‘The head of another chambers recently told me, “I’ll never forget how welcoming it was when I did a mini pupillage in your Chambers. I’ve said to my Chambers: what we need is a Julia.” I was touched and surprised. But it’s true that many barristers have done mini pupillages with us over the years and often are now in senior positions elsewhere.’

This is Julia Hornor, Chambers Director at Blackstone Chambers for the last 31 years. She has just announced her retirement. The low profile she has cultivated over the years is in inverse proportion to her status as a Bar legend. She has been prevailed on by others to agree to our interview. ‘I am my own worst enemy for self-promotion, but any achievements of mine are the result of a team effort. There is a great team here. Don’t make it about me. And I couldn’t have done any of it without the support of my husband and children.’

How did it start? ‘2 Hare Court, as Chambers was then, had got in a recruitment consultant and decided they needed a “Chambers Director”. They advertised in The Times. I was then a solicitor in a City firm. I had two children. I was the first female solicitor to return to work full time after each birth. Despite the firm’s encouragement I began to see the prospect of becoming a partner as less and less enchanting – more management, less law and less work/life balance. I thought I would get better balance if I moved elsewhere. Then I saw the advert and thought, “That’s interesting.” My husband said why not apply. I gave my CV to the head hunters. Things moved rapidly. I was interviewed by the then Head of Chambers; about a dozen other members had fitted themselves around the room to observe and question me. The offer came quickly and I started in September 1991.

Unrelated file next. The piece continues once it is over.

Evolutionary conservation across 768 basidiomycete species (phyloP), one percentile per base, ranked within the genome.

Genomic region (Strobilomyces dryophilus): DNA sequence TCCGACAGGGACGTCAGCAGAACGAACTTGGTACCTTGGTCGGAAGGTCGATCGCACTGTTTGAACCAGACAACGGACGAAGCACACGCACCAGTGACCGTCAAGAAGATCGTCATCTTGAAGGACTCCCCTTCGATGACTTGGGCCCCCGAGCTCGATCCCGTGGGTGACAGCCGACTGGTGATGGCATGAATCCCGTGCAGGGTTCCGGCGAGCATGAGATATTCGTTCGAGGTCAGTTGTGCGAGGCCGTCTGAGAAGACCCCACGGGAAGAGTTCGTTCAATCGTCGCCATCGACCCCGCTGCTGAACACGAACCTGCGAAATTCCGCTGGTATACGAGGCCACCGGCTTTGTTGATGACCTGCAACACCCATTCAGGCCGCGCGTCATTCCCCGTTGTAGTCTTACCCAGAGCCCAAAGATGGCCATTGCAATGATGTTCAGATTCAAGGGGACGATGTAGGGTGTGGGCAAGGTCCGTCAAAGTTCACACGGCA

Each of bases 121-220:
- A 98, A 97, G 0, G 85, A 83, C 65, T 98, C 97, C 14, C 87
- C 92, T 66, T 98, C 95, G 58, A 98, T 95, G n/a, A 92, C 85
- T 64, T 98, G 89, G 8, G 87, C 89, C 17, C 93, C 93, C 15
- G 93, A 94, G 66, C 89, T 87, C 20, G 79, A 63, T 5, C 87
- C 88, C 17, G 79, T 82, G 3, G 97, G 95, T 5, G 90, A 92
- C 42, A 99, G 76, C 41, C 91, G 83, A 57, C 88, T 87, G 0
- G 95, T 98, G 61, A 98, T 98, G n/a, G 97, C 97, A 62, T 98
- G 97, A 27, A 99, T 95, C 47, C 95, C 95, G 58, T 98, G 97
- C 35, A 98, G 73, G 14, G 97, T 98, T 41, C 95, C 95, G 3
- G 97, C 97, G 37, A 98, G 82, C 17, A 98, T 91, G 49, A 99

‘Chambers had already had someone in the job for a short time before me, but it hadn’t worked out. They were brave to advertise again. I immediately changed the job title to “Practice Manager”. The word “Director” carried bad connotations, suggesting that I was coming in to tell everyone what to do. (It’s alright now because people know me – but they didn’t then.) The senior clerk and his team were young and more accepting of the change. They didn’t quite welcome me with open arms but they were amenable to my being there. At about that time the prohibition on advertising by chambers had been lifted. This led to the production of brochures, marketing – a sea change. A number of chambers were deciding that they ought to “get someone in”. Mostly the arrivals failed. Either they were too rigid in seeking to regiment the Bar or they couldn’t cope with the challenge of herding cats. 2 Hare Court thought that my background as a litigation solicitor meant I understood better than others what the role entailed. Despite that, I had somewhat underestimated the challenge.